A mysterious creature from another planet, resembling a giant blob of jelly, lands on earth. The people of a nearby small town refuse to listen to some teenagers who have witnessed the blob’s destructive power. In the meantime, the blob just keeps on getting bigger.
A true classic.
This movie is wonderful. What separates it from other 50’s sci-fi is the fact that the alien has no features, no face, eyes, anything, yet it can’t be killed. I especially like the idea that this film doesn’t take place over a few days, it takes place in one night, lasting supposedly past midnight.It’s also scary that once the blob gets on you, you can’t get it off. you’re stuck in it, as it dissolves your flesh and slowly devours your body. My all time favorite 50’s sci-fi film, and what is sometimes considered the quintessential one. I can see why this rocketed Steve McQueen to stardom. All this and a catchy theme song! How can you go wrong?
During one long night in a small rural Pennsylvania town in July 1957, teenager Steve Andrews (Steve McQueen) and his girlfriend, Jane Martin (Aneta Corsaut), are kissing on a lovers’ lane when they see a meteor crash beyond the next hill. Steve decides to look for it. An old man (Olin Howland) living nearby finds it first. When he pokes the meteorite with a stick, it breaks open, and the small jelly-like blob inside attaches itself to his hand. In pain and unable to scrape or shake it loose, the old man runs onto the road, where he is nearly struck by Steve’s car. Steve and Jane take him to Doctor Hallen (Stephen Chase).
Doctor Hallen is about to leave for a medical conference, but anesthetizes the man and sends Steve and Jane back to the impact site to gather information. Hallen decides he must amputate the man’s arm since it is being consumed by the growing Blob. Before he can, however, the Blob completely consumes the old man, then Hallen’s nurse, and finally the doctor himself, all the while increasing in size.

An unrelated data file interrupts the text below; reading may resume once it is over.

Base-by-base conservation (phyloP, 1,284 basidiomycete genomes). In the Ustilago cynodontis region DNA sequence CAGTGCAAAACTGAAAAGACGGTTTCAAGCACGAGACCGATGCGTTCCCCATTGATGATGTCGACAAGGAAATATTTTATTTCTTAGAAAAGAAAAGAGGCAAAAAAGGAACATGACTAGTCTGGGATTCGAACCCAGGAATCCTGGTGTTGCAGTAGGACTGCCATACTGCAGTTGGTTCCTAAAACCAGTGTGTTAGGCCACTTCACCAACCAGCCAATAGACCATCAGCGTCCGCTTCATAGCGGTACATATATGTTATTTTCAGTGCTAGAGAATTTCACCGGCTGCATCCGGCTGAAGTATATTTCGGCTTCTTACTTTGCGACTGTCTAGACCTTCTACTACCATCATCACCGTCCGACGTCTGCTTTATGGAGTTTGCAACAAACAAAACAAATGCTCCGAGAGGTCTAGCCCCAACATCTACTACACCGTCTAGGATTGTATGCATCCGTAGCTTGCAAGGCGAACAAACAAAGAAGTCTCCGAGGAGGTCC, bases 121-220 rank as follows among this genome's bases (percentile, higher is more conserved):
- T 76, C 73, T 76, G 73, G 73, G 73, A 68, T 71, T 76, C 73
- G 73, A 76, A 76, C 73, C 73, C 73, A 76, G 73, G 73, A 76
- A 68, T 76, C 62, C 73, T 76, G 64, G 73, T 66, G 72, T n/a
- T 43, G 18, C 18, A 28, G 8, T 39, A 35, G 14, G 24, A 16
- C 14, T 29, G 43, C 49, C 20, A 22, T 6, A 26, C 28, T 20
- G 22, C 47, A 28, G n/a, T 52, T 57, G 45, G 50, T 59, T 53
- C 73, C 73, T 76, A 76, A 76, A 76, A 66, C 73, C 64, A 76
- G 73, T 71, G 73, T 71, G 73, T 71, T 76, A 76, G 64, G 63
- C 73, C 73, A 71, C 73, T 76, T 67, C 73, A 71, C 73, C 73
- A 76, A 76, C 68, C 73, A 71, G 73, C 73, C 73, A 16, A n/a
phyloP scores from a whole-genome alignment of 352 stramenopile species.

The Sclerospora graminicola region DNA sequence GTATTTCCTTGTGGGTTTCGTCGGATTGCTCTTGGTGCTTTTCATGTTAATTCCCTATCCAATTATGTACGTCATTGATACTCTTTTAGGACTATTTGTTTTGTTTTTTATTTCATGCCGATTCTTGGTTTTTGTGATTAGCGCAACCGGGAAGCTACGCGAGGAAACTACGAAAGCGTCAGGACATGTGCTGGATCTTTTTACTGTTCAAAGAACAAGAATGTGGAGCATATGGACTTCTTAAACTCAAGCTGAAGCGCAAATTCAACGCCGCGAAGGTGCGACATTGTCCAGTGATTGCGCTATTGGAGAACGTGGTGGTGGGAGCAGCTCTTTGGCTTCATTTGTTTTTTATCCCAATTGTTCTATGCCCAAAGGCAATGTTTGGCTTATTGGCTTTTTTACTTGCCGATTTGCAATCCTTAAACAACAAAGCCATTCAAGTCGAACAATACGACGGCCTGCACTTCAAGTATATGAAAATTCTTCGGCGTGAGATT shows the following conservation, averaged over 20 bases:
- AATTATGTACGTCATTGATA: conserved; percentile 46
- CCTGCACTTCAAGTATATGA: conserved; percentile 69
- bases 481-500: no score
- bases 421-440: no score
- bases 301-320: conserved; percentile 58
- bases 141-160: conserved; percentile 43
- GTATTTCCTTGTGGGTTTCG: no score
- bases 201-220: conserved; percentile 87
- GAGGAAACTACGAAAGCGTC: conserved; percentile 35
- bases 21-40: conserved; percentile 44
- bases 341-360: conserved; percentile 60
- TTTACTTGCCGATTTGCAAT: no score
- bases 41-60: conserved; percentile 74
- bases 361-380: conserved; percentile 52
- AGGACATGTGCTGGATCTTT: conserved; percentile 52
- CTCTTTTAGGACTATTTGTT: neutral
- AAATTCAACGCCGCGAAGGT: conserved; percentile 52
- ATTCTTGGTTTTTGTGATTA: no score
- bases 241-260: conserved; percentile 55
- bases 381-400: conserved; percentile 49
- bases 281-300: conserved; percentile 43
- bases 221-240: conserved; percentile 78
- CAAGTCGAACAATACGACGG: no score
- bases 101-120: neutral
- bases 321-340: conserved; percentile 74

Steve and Jane return to the office in time for Steve to witness the doctor’s death. They go to the police station and return to the house with Lieutenant Dave (Earl Rowe) and Sergeant Bert (John Benson). However, there is no sign of the creature or its victims, and Bert dismisses Steve’s story as a teenage prank. Steve and Jane are taken home by their parents, but they later sneak out.
In the meantime, the Blob consumes a mechanic at a repair shop. The Blob grows in size every time it consumes something. At the Colonial Theater, which is showing a midnight screening of Daughter of Horror, Steve recruits Tony (Robert Fields) and some of his friends to warn people about the menace. When Steve notices that his father’s grocery store is unlocked, he and Jane go inside. The janitor is nowhere to be seen. Then the couple are cornered by the Blob; they seek refuge in the walk-in freezer. The Blob oozes in under the door, but retreats. Steve and Jane gather their friends and set off the town’s fire and air-raid alarms. The townspeople and police still refuse to believe Steve. Meanwhile, the Blob enters the Colonial Theater and engulfs the projectionist before oozing into the auditorium consuming a number of the audience. Steve is finally vindicated when screaming people flee from the theater.
Jane’s young brother, Danny (Keith Almoney), fires at the Blob with his cap gun before running into the nearby diner. Jane, Danny, and Steve become trapped in that diner, along with the manager and a waitress. The Blob—now an enormous red mass from the people it has consumed—engulfs the diner. Dave has a connection made from his police radio to the diner’s phone, telling those in the diner to get into the cellar before they try to bring a live power line down onto the Blob.